Jennifer Bowen Hicks and an earnest whisper in another’s ear


Jennifer Bowen Hicks reflects on the essayist's mind on the page @ Brevity.

Let me preface what I’m about to say with this: I’ve never taken my clothes off in public and I’m not a particularly close talker. If I have boundary issues, no one has ever told me so and I’ve never asked, a fact that, itself, should exonerate me. Bear this in mind as I tell you that I admire Terry Tempest Williams’ aim to write as though she “whispers in the ear of the one [she] loves.” Such a whisper, to such a love, would be, above all else—intimate, wouldn’t it? Intimacy, I think, must presuppose honesty as honesty presupposes vulnerability.
Williams, then, must write as though she’s exposing her barest self.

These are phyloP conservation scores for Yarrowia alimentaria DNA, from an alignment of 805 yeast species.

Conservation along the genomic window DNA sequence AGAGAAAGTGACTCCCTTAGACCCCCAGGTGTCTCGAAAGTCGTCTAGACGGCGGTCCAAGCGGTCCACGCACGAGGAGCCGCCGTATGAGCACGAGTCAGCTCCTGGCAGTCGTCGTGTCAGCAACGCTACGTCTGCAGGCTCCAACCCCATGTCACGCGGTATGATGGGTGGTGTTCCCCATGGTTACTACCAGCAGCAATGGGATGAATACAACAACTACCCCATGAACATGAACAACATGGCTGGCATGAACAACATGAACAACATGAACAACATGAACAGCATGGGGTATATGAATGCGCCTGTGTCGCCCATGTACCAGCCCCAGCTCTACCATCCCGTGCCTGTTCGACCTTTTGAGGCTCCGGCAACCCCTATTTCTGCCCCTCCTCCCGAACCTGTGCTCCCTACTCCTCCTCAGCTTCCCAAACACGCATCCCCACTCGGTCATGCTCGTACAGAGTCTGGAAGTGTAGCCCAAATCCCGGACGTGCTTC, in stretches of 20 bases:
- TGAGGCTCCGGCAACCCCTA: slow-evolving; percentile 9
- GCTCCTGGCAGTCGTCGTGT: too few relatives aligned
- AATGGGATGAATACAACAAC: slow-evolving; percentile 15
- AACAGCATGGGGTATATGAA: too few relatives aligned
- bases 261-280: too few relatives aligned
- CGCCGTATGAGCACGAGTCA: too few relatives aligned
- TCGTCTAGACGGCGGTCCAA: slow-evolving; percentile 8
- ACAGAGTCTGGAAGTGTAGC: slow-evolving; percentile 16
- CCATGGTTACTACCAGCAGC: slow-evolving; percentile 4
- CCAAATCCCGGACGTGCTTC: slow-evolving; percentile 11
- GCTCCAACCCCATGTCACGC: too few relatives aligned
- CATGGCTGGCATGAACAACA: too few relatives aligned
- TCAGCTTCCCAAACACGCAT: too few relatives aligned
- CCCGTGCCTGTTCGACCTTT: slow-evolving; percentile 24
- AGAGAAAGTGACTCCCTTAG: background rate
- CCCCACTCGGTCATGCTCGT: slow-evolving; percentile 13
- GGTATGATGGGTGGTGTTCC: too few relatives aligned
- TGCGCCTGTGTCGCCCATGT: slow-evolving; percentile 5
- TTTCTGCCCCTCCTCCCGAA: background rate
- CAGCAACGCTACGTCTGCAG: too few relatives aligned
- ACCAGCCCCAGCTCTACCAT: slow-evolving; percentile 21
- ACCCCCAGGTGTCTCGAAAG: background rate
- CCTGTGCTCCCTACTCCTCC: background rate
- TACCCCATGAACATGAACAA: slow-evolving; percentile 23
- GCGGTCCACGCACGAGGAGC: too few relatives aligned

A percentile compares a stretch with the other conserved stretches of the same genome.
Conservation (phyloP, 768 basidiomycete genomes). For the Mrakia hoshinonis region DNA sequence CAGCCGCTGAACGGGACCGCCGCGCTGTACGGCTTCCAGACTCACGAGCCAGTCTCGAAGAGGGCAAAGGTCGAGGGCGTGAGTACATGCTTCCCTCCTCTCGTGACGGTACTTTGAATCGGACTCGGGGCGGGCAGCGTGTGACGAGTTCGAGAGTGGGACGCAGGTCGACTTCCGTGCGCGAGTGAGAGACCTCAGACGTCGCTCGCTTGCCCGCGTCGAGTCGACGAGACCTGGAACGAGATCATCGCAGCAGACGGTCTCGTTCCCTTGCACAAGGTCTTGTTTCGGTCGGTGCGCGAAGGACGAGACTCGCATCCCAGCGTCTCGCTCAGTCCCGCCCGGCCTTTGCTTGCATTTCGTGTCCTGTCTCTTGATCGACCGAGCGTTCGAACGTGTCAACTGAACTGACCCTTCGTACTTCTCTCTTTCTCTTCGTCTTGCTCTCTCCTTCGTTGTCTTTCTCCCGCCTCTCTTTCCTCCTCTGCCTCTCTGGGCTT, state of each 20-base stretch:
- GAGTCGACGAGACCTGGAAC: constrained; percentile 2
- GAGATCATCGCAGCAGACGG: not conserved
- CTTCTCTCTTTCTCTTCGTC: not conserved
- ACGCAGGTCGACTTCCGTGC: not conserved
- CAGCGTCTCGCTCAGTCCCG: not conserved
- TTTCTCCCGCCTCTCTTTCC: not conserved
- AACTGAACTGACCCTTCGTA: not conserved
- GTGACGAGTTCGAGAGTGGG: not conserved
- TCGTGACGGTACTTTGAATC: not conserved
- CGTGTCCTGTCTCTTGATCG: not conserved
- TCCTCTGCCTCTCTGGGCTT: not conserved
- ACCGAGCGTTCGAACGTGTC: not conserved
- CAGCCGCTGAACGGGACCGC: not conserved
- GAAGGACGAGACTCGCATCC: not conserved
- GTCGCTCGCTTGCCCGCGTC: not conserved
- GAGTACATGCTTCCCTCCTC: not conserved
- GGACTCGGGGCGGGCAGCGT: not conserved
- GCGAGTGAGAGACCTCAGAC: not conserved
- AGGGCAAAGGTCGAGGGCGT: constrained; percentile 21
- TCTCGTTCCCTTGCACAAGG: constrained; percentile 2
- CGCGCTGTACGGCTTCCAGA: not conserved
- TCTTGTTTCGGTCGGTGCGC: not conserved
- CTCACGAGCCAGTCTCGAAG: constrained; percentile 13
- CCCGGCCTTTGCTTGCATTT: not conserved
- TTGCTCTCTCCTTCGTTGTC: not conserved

An earnest whisper in another’s ear—how brave. Put away thoughts of black lace and sordid secrets. The sort of whisper I mean can be about hummingbirds or athlete’s foot, an aging parent or eggplant. Its very purpose is not to show, but to say, and by saying to connect. You to me. Arthur Schopenhauer notes that when human language began it resembled animal sounds and marked not concepts but feelings and “agitations of the will.” Imagine homo habilis’ moan as she held her first blood-smeared newborn—a guttural utterance that might have conveyed: Beautiful. Scared. Wow.
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